I’ve been a retro-computing hobbyist pretty much since I was a kid when I we got a bunch of old equipment from the school that included either an IBM 5150 or 5160, a couple Apple IIs, a TI-99/4a, a Mac Plus and some other random old equipment. Sadly when I was in the Air Force(and thus didn’t have room to take all the stuff with me), my mother assumed it was all junk and threw it out. While there was a bit less of a gulf between all that 80’s technology and what was current then in the late 90’s early 00’s than there is now, the differences that did exist (especially on computers weren’t direct ancestors to modern PCs) were always fascinating with the strange expansion ports and being able to load and save software with ordinary audio cassettes. I especially like the old computers that had BASIC baked right into ROM allowing you to start programming and really get to know the computer right out of the box. While those old computers weren’t my first foray into programming, I do think they did help shape my perspective on computers as something that you could really make do what you want rather than operating in the predefined boxes of ordinary software. It’s just a huge cognitive shift going from my Windows 95 computer(or even when it was running Linux) and needing to track down compilers and figure out how to get things to compile and generally spend a lot of time just to get started as opposed to being dropped directly into a BASIC prompt and the computer practically begging you to program it.

As someone who does “computer stuff” professionally, the different feel of old computers gives me a way to play with computers that doesn’t feel like. I know some people can essentially do the same thing for their work and hobby, but I need at least a small context switch, so you’ll probably never see me writing kubernetes stuff in my spare time after work. Since I deal mostly in software at work now that everything is cloud based and it’s been a couple of years since I’ve done real work in an actual data center, the hardware aspect that comes with dealing with real retro computers(as opposed to emulators, which I’ll get to in a moment) is very appealing and gives me a feeling that I’m guessing is similar to how people who work on old cars feel. It’s very satisfying to take an old computer that maybe hasn’t worked in a while, and perhaps in poor cosmetic shape and then cleaning and fixing it up. The feeling is a small but subtle difference than building something new, at least for me.

Finally there’s the nostalgia aspect. For me it’s not all about nostalgia since I’ve never owned many of these old computers that I have before, but there are a couple of pieces that do. Yesterday I fixed up and old iMac G3 that’s a couple models older than the one I had and is a different color, but once I got it up and running, I was instantly transported back to 2002 when I’d used money from my summer job to buy my first new computer that would be my own( the old computers were mine, but weren’t usable for general use) and taking it off to college. And even just seeming something close enough can work, as I also got a good nostalgia bump when I first turned on a recently acquired PowerBook running MacOS 7.6. While I never owned a PowerBook, my families first computer was a Macintosh Performa 410 running System 7.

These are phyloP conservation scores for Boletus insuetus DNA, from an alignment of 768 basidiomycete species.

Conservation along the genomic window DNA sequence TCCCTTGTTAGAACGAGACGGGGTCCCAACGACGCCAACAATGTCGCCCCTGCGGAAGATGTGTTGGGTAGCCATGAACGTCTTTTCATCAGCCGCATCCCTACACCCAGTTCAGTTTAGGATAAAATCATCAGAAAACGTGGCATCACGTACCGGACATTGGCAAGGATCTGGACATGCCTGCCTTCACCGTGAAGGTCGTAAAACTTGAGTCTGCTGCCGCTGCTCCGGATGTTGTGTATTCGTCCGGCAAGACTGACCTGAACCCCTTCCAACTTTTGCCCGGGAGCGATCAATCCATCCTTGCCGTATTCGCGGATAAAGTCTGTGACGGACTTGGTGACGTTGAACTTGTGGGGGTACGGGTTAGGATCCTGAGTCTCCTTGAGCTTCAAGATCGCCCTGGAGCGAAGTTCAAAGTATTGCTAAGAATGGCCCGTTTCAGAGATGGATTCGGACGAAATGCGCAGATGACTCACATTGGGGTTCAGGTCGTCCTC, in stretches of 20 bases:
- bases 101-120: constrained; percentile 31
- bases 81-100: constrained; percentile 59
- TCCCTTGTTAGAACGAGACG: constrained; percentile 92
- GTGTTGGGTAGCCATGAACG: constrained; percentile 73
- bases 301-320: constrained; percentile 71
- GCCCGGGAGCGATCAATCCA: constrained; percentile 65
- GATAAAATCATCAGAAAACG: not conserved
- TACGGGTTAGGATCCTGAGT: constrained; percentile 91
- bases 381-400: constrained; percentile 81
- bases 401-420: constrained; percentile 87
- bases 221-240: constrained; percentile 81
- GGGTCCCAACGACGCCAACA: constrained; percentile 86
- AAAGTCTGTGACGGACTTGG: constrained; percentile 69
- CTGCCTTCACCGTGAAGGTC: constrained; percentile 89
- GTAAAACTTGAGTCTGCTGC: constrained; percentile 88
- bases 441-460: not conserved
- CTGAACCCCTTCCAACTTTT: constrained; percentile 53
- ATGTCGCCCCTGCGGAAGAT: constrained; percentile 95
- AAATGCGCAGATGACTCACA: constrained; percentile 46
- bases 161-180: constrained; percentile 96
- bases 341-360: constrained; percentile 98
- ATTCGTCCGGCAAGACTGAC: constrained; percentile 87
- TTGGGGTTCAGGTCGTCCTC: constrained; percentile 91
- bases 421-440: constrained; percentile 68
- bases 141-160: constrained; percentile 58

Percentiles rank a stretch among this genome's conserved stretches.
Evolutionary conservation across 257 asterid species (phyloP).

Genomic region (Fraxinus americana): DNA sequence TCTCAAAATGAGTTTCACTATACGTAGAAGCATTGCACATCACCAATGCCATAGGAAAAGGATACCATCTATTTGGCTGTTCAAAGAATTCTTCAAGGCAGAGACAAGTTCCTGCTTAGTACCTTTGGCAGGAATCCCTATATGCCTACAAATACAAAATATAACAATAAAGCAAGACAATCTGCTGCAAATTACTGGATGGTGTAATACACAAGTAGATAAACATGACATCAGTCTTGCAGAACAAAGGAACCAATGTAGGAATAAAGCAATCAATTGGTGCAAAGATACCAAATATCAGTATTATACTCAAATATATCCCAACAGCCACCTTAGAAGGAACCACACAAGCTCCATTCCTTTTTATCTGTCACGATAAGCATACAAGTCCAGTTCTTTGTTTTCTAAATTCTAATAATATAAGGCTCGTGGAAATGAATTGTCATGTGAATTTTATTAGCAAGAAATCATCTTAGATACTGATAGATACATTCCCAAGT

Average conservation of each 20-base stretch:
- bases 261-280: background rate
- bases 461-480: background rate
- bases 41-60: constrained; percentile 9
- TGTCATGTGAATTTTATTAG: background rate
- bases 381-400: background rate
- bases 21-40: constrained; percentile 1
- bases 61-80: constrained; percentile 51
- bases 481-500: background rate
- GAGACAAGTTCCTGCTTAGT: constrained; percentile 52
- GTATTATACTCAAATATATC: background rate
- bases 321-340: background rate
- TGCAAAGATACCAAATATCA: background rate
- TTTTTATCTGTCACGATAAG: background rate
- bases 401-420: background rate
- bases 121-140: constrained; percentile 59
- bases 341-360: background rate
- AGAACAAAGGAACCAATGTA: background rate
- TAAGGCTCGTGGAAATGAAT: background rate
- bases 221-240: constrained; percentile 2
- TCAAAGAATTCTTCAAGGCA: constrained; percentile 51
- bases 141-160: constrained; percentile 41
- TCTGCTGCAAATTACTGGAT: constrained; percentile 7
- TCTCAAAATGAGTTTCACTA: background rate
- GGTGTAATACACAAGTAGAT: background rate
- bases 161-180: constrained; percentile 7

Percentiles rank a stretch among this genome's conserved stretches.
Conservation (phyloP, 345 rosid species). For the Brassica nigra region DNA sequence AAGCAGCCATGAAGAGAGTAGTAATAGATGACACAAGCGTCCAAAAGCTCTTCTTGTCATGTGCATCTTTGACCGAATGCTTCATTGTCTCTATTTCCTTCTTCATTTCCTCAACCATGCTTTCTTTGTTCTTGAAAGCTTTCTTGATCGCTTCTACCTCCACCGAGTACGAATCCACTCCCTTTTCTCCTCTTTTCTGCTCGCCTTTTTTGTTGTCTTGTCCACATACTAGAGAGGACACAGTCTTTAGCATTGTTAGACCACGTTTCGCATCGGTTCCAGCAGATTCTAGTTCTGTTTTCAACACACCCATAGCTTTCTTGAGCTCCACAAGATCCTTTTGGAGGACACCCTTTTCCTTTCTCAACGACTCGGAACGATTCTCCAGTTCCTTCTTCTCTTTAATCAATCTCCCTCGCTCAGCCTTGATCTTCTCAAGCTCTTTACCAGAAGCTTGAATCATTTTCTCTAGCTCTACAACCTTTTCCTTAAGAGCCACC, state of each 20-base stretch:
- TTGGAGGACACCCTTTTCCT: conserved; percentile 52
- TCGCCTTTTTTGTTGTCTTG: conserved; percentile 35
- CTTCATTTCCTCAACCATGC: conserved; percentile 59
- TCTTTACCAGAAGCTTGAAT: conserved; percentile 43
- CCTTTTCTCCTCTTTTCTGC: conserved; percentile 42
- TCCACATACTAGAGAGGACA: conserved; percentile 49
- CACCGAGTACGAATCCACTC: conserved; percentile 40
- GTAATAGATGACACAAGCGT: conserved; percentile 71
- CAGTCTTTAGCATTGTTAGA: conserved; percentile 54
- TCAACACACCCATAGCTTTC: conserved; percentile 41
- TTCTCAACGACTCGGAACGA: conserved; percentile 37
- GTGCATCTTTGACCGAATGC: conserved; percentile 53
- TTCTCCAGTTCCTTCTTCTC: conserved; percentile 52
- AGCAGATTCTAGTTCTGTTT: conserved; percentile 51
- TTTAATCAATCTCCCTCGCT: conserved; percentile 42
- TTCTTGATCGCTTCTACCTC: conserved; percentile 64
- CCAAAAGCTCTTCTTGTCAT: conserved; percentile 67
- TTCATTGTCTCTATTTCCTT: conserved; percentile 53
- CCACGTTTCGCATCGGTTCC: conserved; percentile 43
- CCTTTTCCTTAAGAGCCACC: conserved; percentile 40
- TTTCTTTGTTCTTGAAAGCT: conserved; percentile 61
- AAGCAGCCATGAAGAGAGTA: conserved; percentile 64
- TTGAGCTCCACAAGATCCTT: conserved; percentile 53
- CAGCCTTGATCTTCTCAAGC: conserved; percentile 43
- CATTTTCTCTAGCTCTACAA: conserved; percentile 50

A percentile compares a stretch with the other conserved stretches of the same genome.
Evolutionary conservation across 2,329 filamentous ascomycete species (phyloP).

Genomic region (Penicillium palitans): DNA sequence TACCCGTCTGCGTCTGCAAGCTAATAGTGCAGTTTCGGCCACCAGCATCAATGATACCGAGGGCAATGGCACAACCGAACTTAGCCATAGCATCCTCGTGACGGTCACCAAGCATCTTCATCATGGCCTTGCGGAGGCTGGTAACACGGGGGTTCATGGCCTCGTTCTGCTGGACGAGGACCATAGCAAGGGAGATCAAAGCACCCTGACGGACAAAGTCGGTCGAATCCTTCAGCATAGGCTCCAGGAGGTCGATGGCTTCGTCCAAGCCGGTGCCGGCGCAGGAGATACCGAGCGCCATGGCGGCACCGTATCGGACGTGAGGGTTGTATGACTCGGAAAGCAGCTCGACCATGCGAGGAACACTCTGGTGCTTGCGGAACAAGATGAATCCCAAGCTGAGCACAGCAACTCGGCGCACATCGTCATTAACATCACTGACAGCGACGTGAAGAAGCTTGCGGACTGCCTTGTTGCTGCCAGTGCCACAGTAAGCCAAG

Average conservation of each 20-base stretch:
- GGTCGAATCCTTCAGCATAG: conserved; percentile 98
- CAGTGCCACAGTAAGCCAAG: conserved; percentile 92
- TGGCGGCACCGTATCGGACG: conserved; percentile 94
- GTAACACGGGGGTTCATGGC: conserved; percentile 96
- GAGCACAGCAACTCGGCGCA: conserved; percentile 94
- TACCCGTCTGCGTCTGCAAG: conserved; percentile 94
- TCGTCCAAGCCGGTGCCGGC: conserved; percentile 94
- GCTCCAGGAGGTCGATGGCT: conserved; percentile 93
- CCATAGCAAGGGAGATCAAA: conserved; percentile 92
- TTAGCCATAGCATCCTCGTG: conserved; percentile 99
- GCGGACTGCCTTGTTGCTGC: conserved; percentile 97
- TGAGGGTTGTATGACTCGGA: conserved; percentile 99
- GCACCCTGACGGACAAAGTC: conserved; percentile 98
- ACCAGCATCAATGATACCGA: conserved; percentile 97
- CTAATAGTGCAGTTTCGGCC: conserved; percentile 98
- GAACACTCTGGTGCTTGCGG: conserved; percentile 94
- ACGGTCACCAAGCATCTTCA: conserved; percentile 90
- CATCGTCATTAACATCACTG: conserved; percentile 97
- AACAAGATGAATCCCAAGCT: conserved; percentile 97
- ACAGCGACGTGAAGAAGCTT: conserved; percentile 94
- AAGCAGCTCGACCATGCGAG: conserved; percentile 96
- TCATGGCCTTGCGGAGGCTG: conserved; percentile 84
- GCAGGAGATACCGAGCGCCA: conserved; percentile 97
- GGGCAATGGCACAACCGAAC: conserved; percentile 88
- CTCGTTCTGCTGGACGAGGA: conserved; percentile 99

That brings me to emulators. For that pure nostalgia bump, emulators are a great way to go without needing a lot of extra space or hardware skills. Even though I like the hardware side immensely, I play around in emulators a lot, either for systems I don’t have or just for ease of doing something without having to drag out a physical computer and getting it all hooked up. For me, emulators largely end up being about games usually a Raspberry Pi with RetroPi plays NES and SNES games on the TV or sitting in DOSBox playing old favorites or even games I found way after the fact. I’m also finding emulators to be either a great testing ground to find what systems I may want to collect next, or a dangerous tool fuels my habit and causes me to keep buying more old junk I don’t need, depending on if you ask me or my wife.

After a long hiatus in the hardware side of the hobby(aside from an old game console here and there), I’ve jumped back in with both feet and maybe have started a little too enthusiastically, but I’m sure I’ll get that under control ( please ignore the three book cases full of Warhammer models, surely that was a fluke and I’ll be able to control myself with this hobby). As it stands right now, I’ve got the following:

  • TI-99/4a
  • Commodore 64
  • Compaq Portable 1
  • Osborne 1
  • PowerBook 3400c
  • PowerBook G3 (Wallstreet)
  • iMac G3 (Summer 2000 Indigo)
  • iMac G5 (17”)

The TI-99/4a and Commodore 64 work perfectly, while the iMac G3 and two PowerBooks are mostly functional. The Compaq and Osborne are nearly working, but just need some minor work while the iMac G5 needs capacitors replaced. Now the hard part is queuing them up for repair/restoration in an orderly fashion rather than trying to do everything all at once.

While I’m not done collecting, I’m not currently seeking out new specific stuff, just keeping an eye for for good deals, but for the most part wanting to get the majority of my current collection restored before moving one. My current wishlist is actually pretty short. I’d love and Apple IIgs, an Amiga, and some old Unix workstation. Those are my only solid “wants” right now, but I’m sure I’ll pick up plenty of things in the future that catch my eye and look neat.